His army disintegrated, and the Afghan contingent made their way to Qandahār under command of the young Aḥmad Khān Abdālī (thereafter known as Aḥmad Shāh Durrānī, first king of Afghanistan). The assassins were joined at Mashhad by Nādir's disaffected nephew ʿAlī-qulī; enthroned as ʿĀdil Shāh, he secured his uncle's fortress of Kalāt with its treasure, and massacred all Nādir's surviving male issue except for Shāhrukh Mīrzā, a teenage grandson by a Ṣafavid princess. ʿĀdil deputed his younger brother Ibrāhīm to secure Isfahan, and himself stayed in Mashhad. Ibrāhīm augmented his army and defeated his brother's forces near Zanjān in June 1748. He was proclaimed shah at Tabrīz in December; meanwhile, however, Shāhrukh had been raised to the throne at Mashhad by a junta of Kurd and other tribal chieftains. Their forces routed Ibrāhīm's army in spring 1749; he and his captive brother were taken in chains to Mashhad and execution.

Yet another descendent of the last Ṣafavid shah and an influential figure in Mashhad—Mīr Sayyid Muḥammad, the superintendent (mutawallī) of the shrine of the eighth Shīʿī imam—was now pressed into service as the figurehead of an insurrection orchestrated by yet another military faction. Shāhrukh was deposed (and later blinded), and in January Mīr Sayyid Muḥammad was crowned Shāh Sulaymān II of the restored Ṣafavid dynasty. He soon disappointed his patrons by disbursing Nādir's dwindling treasure to parasitical relatives, and within three months was deposed and blinded in turn. The blind Shāhrukh was reinstalled for want of better, and ruled in name for a further forty-five years.

By this time Persia's political center of gravity had shifted to Isfahan, and later to Shīrāz, under Karīm Khān of the Zand dynasty. Afghanistan and Mughal India were ruled by Aḥmad Shāh Durrānī (1747–1773). Afshārid Khurasan remained a buffer zone between these states, impoverished by power struggles among tribal chieftains and Shāhrukh's sons Naṣr Allāh and Nādir Mīrzā, and invaded three times by Aḥmad Shāh. After Aga Muḥammad Khān Qājār had destroyed the Zands and crowned himself shah, in 1796 he reconquered Khurasan and deposed, tortured, and exiled Shāhrukh Shāh. The Qājār king died in the following year, whereupon Nādir Mīrzā recaptured Mashhad. He was tolerated by Fatḥ ʿAlī Shāh until 1802; when Mashhad was stormed, Nādir Mīrzā was taken to Tehran and executed and Khurasan came under Qājār control.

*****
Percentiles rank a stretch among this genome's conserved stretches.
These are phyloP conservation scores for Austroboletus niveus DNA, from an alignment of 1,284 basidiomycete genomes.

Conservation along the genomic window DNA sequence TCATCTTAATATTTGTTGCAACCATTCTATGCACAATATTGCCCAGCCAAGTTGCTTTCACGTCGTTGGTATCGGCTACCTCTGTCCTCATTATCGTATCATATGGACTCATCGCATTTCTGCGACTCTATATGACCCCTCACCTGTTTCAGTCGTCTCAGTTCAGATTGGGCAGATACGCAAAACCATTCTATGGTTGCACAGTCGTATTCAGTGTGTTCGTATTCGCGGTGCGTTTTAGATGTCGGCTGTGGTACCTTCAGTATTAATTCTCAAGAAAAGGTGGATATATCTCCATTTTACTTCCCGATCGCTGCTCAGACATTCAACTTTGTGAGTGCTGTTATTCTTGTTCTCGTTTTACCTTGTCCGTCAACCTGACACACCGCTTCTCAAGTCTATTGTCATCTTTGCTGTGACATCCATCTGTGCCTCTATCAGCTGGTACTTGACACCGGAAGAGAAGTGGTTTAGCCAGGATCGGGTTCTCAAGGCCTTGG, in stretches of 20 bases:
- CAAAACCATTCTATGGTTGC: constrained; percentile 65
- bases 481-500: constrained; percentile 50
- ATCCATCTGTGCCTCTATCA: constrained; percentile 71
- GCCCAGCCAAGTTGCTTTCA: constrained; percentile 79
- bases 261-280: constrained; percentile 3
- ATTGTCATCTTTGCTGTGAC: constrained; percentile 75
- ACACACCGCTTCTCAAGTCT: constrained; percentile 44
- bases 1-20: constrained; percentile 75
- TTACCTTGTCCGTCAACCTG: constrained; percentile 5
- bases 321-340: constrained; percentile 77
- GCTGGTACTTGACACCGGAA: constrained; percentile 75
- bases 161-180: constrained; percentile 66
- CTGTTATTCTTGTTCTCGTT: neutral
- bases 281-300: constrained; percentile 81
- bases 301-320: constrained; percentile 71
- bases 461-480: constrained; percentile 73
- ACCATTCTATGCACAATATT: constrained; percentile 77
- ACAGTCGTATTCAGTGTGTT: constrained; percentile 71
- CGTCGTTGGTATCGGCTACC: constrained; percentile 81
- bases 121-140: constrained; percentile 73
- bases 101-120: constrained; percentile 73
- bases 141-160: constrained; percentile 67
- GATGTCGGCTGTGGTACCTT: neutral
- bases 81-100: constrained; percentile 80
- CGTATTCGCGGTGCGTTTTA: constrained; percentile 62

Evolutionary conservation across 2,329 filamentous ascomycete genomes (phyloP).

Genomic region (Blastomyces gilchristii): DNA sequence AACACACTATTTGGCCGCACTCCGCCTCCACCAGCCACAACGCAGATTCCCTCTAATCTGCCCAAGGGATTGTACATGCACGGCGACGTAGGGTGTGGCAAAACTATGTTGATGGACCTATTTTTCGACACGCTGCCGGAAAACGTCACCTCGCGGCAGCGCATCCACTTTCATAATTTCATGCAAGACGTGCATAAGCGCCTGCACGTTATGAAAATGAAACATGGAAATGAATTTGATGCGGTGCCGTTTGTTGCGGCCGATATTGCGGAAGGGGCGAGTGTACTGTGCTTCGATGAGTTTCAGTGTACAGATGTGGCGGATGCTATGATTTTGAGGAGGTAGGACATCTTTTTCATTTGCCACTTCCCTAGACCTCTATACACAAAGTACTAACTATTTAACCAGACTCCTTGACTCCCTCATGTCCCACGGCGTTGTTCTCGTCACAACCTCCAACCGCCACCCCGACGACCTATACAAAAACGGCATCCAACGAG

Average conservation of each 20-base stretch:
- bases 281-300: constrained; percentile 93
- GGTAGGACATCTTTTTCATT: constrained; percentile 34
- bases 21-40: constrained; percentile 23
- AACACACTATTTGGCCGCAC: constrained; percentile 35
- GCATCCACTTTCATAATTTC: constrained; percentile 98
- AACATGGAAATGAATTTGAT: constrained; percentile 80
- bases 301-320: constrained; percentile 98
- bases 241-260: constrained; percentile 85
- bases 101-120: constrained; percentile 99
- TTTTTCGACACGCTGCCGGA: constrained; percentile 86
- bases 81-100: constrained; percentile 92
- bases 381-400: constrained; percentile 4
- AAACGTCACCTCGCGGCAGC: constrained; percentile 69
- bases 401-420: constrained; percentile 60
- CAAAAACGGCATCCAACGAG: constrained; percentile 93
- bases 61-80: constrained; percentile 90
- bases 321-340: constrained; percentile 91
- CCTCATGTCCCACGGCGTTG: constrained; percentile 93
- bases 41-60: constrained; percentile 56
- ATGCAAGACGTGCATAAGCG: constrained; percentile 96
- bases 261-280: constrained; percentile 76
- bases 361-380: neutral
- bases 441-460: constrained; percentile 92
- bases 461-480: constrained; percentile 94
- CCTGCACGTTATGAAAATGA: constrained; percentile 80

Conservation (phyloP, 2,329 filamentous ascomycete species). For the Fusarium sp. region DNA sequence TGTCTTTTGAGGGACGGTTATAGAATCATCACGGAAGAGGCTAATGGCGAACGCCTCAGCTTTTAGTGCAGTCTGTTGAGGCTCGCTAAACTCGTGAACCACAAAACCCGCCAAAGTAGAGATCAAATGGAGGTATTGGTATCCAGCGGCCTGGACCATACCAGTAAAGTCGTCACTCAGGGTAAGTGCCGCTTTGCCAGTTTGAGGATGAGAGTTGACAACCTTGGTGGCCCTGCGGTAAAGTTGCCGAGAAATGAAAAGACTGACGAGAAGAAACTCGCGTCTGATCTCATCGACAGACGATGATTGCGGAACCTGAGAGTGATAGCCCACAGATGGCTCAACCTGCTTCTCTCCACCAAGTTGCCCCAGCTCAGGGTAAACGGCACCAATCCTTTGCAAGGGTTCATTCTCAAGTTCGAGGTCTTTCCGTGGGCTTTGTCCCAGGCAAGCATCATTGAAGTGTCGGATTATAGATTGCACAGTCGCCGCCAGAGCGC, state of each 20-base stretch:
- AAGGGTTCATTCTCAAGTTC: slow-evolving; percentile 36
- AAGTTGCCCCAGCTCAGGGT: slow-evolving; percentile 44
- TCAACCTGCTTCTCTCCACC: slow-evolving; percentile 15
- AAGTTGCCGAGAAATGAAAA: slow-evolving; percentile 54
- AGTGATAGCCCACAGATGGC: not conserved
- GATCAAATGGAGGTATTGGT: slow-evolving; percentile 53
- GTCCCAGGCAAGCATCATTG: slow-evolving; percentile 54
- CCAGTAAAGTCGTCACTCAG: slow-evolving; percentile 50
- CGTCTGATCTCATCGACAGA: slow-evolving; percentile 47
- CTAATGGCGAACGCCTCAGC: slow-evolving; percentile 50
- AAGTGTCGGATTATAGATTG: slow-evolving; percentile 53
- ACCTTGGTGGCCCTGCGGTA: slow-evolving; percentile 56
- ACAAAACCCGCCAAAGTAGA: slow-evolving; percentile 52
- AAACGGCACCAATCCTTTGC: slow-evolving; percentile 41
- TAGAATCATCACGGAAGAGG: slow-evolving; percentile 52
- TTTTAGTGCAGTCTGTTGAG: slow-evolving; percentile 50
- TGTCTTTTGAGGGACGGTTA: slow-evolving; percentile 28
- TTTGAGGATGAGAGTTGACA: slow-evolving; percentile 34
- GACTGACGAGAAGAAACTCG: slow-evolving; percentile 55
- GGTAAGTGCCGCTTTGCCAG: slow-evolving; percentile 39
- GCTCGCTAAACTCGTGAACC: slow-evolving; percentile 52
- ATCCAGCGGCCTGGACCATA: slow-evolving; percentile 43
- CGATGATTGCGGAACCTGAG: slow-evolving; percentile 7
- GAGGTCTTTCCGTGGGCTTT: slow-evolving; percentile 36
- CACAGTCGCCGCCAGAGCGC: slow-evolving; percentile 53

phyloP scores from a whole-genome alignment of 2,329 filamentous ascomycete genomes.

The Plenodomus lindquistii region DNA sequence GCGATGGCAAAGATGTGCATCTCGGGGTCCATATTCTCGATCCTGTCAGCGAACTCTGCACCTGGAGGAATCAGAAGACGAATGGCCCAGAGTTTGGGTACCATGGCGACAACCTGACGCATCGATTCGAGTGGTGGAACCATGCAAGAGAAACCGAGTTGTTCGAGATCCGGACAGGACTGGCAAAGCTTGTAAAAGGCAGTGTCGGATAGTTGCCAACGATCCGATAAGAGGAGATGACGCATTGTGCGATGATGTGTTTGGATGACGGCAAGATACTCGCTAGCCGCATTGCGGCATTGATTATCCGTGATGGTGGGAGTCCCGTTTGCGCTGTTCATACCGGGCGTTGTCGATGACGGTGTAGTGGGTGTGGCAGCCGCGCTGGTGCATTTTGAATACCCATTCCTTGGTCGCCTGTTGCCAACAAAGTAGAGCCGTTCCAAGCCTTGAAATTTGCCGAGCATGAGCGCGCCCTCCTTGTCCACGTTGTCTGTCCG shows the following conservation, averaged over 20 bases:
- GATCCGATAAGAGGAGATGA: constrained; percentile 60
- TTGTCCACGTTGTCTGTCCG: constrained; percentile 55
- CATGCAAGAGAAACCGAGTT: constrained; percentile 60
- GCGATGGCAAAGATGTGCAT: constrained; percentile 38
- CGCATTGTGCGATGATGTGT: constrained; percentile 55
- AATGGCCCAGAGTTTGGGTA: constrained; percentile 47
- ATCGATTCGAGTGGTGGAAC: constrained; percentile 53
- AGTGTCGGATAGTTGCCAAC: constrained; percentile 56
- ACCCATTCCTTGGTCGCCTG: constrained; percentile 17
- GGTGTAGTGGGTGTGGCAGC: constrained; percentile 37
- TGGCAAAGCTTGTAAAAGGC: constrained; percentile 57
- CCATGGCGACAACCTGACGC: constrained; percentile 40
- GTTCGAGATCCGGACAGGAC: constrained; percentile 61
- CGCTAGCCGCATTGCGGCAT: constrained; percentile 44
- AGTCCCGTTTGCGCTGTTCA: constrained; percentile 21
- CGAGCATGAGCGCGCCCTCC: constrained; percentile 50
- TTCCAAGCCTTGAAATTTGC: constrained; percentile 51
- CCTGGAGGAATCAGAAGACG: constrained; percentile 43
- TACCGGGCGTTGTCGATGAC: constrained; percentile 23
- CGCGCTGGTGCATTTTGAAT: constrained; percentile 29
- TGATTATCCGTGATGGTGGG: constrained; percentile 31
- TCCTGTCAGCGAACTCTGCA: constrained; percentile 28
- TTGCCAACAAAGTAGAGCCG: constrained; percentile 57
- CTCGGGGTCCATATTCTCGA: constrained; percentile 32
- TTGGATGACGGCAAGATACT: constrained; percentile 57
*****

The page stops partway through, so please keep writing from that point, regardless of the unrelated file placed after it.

The Afshārid dynasty was created by the military genius of its founder, and doomed by his oppression and inflexibility once his ambitions were frustrated. Nādir's attempt to reconcile the Shīʿī–Sunnī split came not from religious conviction (he remained a dutiful if perfunctory Shīʿī), but from his ambition to forge a greater Islamic empire than could be built upon the ideologically limiting basis of Ṣafavid Persia. Imāmī Shiism, still championed by the Turkmen who killed Nādir, continued to define Iran for the outside world; Mashhad retained its rank as the country's preeminent place of pilgrimage, but the city and Khurasan as a whole, pillaged by its rulers, were plunged into an economic depression that lasted well into the nineteenth century. Undistinguished by any cultural innovation, “Afshārid” as a dynastic label lacks the resonance of  “Ṣafavid” or “Timurid.”See also IRAN.

Bibliography

  • Axworthy, Michael. A History of Iran: Empire of the Mind.
  • Lockhart, Laurence. Nadir Shah: A Critical Study Based Mainly upon Contemporary Sources. London, 1938.
  • Olson, Robert W.The Siege of Mosul and Ottoman-Persian Relations 1718–1743. Bloomington, Ind., 1975.
  • Perry, John R.“The Last Safavids, 1722–1773.”Iran: Journal of the British Institute of Persian Studies9 (1971): 59–69.
  • Tucker, Ernest S.Nadir Shah's Quest for Legitimacy in Post-Safavid Iran. Gainesville, Fla., 2006.